Urbanization has both positive and negative roles in population management and in the quality of life or urban populations in both the developed and developing countries. Its diverse roles need careful research, monitoring and evaluation with a view to prescribing and implementing suitable policies and strategies that have both short-term and long-term consequences. The inevitability and irreversibility of urbanization demands that effective and sustainable urban management be developed and maintained.
Sustainable urban management that is sensitive to population management and improvement of the quality of life of urban populations should be pragmatic, grassroots-based and oriented to problem-solving. It should place the interests and requirements of the underprivileged - the urban poor, children, women and the aged - at the top of its agenda in order to eliminate the costly option of ignoring them and downplaying their problems. Urbanization will in future change countries to "urban-nation States" almost reminiscent of the ancient Greco-Roman civilizations, forcing all countries to re-examine themselves and urbanization afresh. It will subsume demographic, economic, social and political components which will interplay to determine the profiles of individual urban areas, and the quality of life they offer their residents.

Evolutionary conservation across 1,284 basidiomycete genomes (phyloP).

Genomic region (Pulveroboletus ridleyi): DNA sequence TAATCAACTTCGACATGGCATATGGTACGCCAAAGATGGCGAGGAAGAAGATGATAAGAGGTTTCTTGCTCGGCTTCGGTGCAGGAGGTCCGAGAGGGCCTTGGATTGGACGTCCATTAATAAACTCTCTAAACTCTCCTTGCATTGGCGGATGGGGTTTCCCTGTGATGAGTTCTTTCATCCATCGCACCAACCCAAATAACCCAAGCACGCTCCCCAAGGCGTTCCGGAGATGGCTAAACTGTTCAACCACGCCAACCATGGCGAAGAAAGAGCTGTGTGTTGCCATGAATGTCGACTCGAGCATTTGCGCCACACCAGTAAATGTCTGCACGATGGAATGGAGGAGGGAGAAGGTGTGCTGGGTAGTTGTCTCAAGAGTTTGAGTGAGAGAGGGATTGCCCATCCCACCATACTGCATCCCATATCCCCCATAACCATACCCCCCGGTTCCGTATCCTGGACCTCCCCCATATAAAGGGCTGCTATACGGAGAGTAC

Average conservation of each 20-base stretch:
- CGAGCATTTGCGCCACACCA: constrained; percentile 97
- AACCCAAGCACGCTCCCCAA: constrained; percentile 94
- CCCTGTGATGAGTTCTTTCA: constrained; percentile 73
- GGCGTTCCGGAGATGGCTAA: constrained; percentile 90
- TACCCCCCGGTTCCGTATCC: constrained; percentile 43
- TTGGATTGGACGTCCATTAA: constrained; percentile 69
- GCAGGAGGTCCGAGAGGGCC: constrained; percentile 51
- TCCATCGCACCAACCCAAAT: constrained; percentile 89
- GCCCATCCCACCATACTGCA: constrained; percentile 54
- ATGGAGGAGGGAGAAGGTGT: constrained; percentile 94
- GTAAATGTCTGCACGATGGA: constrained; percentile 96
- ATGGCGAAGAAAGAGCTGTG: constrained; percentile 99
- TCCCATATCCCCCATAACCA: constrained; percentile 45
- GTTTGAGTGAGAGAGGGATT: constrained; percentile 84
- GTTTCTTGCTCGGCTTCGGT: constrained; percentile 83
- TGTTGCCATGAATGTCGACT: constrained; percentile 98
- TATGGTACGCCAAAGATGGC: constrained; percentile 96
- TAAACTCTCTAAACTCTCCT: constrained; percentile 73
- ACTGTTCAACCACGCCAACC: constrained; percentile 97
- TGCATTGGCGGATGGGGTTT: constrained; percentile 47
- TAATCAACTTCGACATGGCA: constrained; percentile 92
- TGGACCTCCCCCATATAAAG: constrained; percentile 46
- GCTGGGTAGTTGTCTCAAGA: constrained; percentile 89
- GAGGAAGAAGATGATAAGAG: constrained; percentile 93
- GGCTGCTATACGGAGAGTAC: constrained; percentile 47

Lessons learned from recent and current research and technical cooperation programmes in urban management suggest the need for a number of fundamental changes and improvements in existing urban management practices. These include improving the efficiency of land markets; redefining intergovernmental fiscal relations; redefining the allocation of decision-making responsibilities in respect of the delivery of services; adoption of an enabling framework in order to encourage partnerships between the public, private and community sectors; and adoption of the principles of sustainable development in managing urbanization and the urban environment.
As the world becomes increasingly urban, the necessity to further improve and strengthen urban management policies and instruments can only be imperative.
Some of the accumulated insights of UNCHS (Habitat) on this subject is encapsulated in one of its recent publications entitled, People, Settlements, Environment and Development.